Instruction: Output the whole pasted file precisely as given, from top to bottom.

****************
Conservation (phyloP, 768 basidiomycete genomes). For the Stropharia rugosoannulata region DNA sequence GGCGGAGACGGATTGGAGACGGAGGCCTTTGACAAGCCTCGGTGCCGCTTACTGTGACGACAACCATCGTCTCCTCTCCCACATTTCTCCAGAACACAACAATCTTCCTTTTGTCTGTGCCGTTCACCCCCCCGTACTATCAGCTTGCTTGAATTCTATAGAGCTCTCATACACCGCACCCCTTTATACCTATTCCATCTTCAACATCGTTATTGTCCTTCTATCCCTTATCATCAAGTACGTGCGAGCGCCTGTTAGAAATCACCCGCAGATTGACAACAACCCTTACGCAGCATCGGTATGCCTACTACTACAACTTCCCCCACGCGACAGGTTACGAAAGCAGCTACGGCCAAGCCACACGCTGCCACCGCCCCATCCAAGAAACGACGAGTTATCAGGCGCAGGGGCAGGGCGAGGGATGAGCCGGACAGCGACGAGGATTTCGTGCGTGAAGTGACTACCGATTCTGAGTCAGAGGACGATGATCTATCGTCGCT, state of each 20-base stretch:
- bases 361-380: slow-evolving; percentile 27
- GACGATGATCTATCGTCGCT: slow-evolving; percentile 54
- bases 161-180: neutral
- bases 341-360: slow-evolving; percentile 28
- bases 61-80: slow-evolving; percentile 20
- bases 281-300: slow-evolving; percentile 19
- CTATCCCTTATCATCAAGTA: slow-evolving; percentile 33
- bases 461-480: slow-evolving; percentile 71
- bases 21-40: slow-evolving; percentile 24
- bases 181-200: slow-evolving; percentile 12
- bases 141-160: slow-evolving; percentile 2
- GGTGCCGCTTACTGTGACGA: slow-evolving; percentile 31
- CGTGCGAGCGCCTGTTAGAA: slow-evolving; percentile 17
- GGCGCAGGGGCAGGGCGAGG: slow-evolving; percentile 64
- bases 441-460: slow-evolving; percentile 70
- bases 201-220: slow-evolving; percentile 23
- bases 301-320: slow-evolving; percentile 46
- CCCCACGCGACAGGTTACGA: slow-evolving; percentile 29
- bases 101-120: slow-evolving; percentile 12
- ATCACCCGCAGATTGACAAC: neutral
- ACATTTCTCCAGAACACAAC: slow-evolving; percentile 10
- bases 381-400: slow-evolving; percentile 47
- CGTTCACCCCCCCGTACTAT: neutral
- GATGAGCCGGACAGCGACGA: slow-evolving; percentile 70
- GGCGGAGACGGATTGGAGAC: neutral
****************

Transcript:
Conservation (phyloP, 768 basidiomycete genomes). For the Stropharia rugosoannulata region DNA sequence GGCGGAGACGGATTGGAGACGGAGGCCTTTGACAAGCCTCGGTGCCGCTTACTGTGACGACAACCATCGTCTCCTCTCCCACATTTCTCCAGAACACAACAATCTTCCTTTTGTCTGTGCCGTTCACCCCCCCGTACTATCAGCTTGCTTGAATTCTATAGAGCTCTCATACACCGCACCCCTTTATACCTATTCCATCTTCAACATCGTTATTGTCCTTCTATCCCTTATCATCAAGTACGTGCGAGCGCCTGTTAGAAATCACCCGCAGATTGACAACAACCCTTACGCAGCATCGGTATGCCTACTACTACAACTTCCCCCACGCGACAGGTTACGAAAGCAGCTACGGCCAAGCCACACGCTGCCACCGCCCCATCCAAGAAACGACGAGTTATCAGGCGCAGGGGCAGGGCGAGGGATGAGCCGGACAGCGACGAGGATTTCGTGCGTGAAGTGACTACCGATTCTGAGTCAGAGGACGATGATCTATCGTCGCT, state of each 20-base stretch:
- bases 361-380: slow-evolving; percentile 27
- GACGATGATCTATCGTCGCT: slow-evolving; percentile 54
- bases 161-180: neutral
- bases 341-360: slow-evolving; percentile 28
- bases 61-80: slow-evolving; percentile 20
- bases 281-300: slow-evolving; percentile 19
- CTATCCCTTATCATCAAGTA: slow-evolving; percentile 33
- bases 461-480: slow-evolving; percentile 71
- bases 21-40: slow-evolving; percentile 24
- bases 181-200: slow-evolving; percentile 12
- bases 141-160: slow-evolving; percentile 2
- GGTGCCGCTTACTGTGACGA: slow-evolving; percentile 31
- CGTGCGAGCGCCTGTTAGAA: slow-evolving; percentile 17
- GGCGCAGGGGCAGGGCGAGG: slow-evolving; percentile 64
- bases 441-460: slow-evolving; percentile 70
- bases 201-220: slow-evolving; percentile 23
- bases 301-320: slow-evolving; percentile 46
- CCCCACGCGACAGGTTACGA: slow-evolving; percentile 29
- bases 101-120: slow-evolving; percentile 12
- ATCACCCGCAGATTGACAAC: neutral
- ACATTTCTCCAGAACACAAC: slow-evolving; percentile 10
- bases 381-400: slow-evolving; percentile 47
- CGTTCACCCCCCCGTACTAT: neutral
- GATGAGCCGGACAGCGACGA: slow-evolving; percentile 70
- GGCGGAGACGGATTGGAGAC: neutral